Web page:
Shadow treasurer Joe Hockey says Labor’s credibility has been blown after the government claimed there’s a $10 billion shortfall in the coalition’s proposed budget savings.
With just over a week to go before the election, Treasurer Chris Bowen was standing by his statement there was a “black hole” in the coalition’s $31.6 billion savings plan.
“We stand by every word,” Mr Bowen told the Seven Network on Friday.
Prime Minister Kevin Rudd and Mr Bowen on Thursday accused the coalition of mounting a “$10 billion fraud” on the Australian people.
This was based on previous advice to the government from the departments of Treasury and Finance, and the Parliamentary Budget Office (PBO).
Labor found fault with the savings the coalition expects from shedding 12,000 public servants, ending the low income superannuation contribution and from abolishing the carbon tax.
But in an extraordinary move, the heads of Treasury and Finance distanced their departments from Labor’s statements, saying they had never assessed any coalition policies.
“At no stage prior to the caretaker period has either department costed opposition policies,” Treasury’s Martin Parkinson and Finance’s David Tune said in a joint statement.
PBO head Phil Bowen also issued a statement, saying when a party chooses to publicly release a PBO costing prepared on a confidential basis “it is inappropriate to claim that the PBO has costed the policy of any other parliamentarian or political party”.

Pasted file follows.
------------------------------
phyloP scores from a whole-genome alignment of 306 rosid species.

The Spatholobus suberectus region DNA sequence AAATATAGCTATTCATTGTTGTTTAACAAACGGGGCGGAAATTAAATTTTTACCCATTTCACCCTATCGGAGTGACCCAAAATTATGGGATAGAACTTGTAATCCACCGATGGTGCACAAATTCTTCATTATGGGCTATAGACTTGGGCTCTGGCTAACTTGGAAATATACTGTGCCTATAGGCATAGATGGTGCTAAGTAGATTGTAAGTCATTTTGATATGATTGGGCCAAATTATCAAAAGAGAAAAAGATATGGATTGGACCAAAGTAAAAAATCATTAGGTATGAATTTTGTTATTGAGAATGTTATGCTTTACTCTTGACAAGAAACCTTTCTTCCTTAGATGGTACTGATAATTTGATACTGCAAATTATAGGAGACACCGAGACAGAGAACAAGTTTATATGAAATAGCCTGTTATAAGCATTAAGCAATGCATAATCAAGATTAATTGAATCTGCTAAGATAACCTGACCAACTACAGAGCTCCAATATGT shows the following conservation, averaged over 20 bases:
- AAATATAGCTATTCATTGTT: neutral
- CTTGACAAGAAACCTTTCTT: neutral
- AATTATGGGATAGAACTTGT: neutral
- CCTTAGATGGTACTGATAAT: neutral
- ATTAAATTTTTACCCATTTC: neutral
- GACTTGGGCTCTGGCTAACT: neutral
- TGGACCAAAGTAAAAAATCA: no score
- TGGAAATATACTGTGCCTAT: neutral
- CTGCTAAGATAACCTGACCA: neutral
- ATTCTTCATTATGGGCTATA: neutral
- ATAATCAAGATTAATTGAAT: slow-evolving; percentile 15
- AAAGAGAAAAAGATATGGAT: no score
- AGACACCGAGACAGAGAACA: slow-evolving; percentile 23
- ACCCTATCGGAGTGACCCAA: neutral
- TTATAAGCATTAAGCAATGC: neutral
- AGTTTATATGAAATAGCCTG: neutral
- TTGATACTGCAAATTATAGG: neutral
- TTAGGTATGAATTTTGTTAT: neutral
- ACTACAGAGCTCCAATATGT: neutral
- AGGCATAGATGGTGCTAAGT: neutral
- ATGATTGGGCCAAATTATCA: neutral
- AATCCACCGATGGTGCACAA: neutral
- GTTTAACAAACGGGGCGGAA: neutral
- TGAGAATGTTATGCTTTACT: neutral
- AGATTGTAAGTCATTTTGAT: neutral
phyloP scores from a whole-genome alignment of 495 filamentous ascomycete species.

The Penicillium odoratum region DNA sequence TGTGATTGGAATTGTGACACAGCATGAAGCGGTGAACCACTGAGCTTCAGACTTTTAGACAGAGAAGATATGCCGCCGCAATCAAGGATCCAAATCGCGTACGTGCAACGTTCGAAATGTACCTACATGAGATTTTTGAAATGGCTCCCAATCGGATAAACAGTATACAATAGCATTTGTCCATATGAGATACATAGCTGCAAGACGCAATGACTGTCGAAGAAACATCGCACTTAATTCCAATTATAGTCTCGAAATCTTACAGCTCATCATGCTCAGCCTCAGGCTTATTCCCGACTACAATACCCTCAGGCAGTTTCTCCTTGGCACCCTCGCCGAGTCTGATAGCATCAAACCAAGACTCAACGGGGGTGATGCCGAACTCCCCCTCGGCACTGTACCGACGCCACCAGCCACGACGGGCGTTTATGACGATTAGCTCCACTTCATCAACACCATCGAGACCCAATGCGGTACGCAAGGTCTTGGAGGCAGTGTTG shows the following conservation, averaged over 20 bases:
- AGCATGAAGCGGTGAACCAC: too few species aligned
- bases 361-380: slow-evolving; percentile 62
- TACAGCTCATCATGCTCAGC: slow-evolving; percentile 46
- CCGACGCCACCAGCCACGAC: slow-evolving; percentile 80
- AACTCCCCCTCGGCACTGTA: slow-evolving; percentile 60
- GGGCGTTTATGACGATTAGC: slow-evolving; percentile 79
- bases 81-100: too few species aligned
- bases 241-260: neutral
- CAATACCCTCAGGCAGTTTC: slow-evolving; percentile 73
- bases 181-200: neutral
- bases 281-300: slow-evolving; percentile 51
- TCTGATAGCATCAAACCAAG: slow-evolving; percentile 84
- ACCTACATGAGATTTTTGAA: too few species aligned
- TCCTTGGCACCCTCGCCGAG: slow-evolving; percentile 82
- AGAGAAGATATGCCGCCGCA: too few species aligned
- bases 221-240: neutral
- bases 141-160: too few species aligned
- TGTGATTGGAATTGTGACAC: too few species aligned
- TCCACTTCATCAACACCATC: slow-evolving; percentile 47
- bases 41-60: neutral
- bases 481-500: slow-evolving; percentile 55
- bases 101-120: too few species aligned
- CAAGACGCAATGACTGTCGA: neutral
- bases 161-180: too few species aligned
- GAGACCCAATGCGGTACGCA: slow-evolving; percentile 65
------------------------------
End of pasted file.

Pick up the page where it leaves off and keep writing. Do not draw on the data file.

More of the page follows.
Opposition Leader Tony Abbott told ABC radio Mr Rudd’s claims had blown up in his face.
Asked on Friday if Labor had lied about the black hole, Mr Bowen said: “Absolutely not”.
Mr Hockey should “come clean” and release the coalition’s full costings if he was so sure Labor was wrong, Mr Bowen added.
Mr Hockey said the government had been lying in the weeks and months before the September 7 election.
“What they’ve done is they’ve blown an absolute hole in Kevin Rudd and Chris Bowen’s credibility and honesty,” he told the Seven Network.
Opposition campaign spokesman Christopher Pyne said Mr Rudd’s re-election campaign was in “tatters”.
Former Liberal treasurer Peter Costello described it as an attempted knockout that had badly missed.
“Kevin Rudd’s gone for a big haymaker and hit the referee on the way through, and the referee has said foul,” Mr Costello told the Nine Network.
But Deputy Prime Minister Anthony Albanese rejected this.
“The way this can be solved is for the opposition to have all of its policies costed. We have put dozens of policies into the Treasury and Finance in accordance with the Charter of Budget Honesty,” he told the Nine Network.
Mr Rudd is in Perth on Friday to announce a returned Labor government will have a new cities minister.
Mr Abbott is in Melbourne, spruiking his $100 million program to allow more people from Asian countries to study in Australia, and vice versa.